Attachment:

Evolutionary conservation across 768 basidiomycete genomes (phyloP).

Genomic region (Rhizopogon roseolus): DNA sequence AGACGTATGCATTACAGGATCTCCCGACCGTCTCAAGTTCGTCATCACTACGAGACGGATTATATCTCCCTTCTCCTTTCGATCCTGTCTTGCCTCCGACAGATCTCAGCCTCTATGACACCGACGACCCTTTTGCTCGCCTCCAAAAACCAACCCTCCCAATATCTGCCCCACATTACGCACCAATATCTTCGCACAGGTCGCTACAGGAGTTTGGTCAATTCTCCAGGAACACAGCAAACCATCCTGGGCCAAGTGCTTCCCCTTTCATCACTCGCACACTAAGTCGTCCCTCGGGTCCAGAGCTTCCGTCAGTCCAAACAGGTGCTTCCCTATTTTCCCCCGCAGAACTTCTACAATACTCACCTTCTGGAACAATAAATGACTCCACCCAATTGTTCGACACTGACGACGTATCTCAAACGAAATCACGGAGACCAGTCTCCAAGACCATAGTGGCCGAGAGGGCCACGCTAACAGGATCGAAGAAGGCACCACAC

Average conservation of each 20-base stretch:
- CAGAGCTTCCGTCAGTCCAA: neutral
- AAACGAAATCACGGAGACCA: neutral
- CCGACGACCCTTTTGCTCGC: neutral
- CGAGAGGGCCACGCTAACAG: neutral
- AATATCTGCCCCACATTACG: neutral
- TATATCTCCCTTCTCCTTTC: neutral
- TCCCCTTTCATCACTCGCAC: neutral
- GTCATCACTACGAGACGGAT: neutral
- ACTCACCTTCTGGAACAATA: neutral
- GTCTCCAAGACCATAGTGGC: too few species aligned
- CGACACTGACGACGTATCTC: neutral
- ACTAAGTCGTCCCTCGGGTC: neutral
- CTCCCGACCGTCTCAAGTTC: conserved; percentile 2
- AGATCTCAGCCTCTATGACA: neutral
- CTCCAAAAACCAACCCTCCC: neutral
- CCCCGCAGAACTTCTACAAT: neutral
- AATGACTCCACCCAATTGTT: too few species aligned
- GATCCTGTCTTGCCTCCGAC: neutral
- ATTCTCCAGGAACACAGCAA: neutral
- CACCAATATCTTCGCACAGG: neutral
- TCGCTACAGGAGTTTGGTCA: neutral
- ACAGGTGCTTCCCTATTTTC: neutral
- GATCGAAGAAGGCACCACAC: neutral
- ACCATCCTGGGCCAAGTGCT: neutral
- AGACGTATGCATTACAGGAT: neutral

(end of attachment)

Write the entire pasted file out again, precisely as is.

Evolutionary conservation across 768 basidiomycete genomes (phyloP).

Genomic region (Rhizopogon roseolus): DNA sequence AGACGTATGCATTACAGGATCTCCCGACCGTCTCAAGTTCGTCATCACTACGAGACGGATTATATCTCCCTTCTCCTTTCGATCCTGTCTTGCCTCCGACAGATCTCAGCCTCTATGACACCGACGACCCTTTTGCTCGCCTCCAAAAACCAACCCTCCCAATATCTGCCCCACATTACGCACCAATATCTTCGCACAGGTCGCTACAGGAGTTTGGTCAATTCTCCAGGAACACAGCAAACCATCCTGGGCCAAGTGCTTCCCCTTTCATCACTCGCACACTAAGTCGTCCCTCGGGTCCAGAGCTTCCGTCAGTCCAAACAGGTGCTTCCCTATTTTCCCCCGCAGAACTTCTACAATACTCACCTTCTGGAACAATAAATGACTCCACCCAATTGTTCGACACTGACGACGTATCTCAAACGAAATCACGGAGACCAGTCTCCAAGACCATAGTGGCCGAGAGGGCCACGCTAACAGGATCGAAGAAGGCACCACAC

Average conservation of each 20-base stretch:
- CAGAGCTTCCGTCAGTCCAA: neutral
- AAACGAAATCACGGAGACCA: neutral
- CCGACGACCCTTTTGCTCGC: neutral
- CGAGAGGGCCACGCTAACAG: neutral
- AATATCTGCCCCACATTACG: neutral
- TATATCTCCCTTCTCCTTTC: neutral
- TCCCCTTTCATCACTCGCAC: neutral
- GTCATCACTACGAGACGGAT: neutral
- ACTCACCTTCTGGAACAATA: neutral
- GTCTCCAAGACCATAGTGGC: too few species aligned
- CGACACTGACGACGTATCTC: neutral
- ACTAAGTCGTCCCTCGGGTC: neutral
- CTCCCGACCGTCTCAAGTTC: conserved; percentile 2
- AGATCTCAGCCTCTATGACA: neutral
- CTCCAAAAACCAACCCTCCC: neutral
- CCCCGCAGAACTTCTACAAT: neutral
- AATGACTCCACCCAATTGTT: too few species aligned
- GATCCTGTCTTGCCTCCGAC: neutral
- ATTCTCCAGGAACACAGCAA: neutral
- CACCAATATCTTCGCACAGG: neutral
- TCGCTACAGGAGTTTGGTCA: neutral
- ACAGGTGCTTCCCTATTTTC: neutral
- GATCGAAGAAGGCACCACAC: neutral
- ACCATCCTGGGCCAAGTGCT: neutral
- AGACGTATGCATTACAGGAT: neutral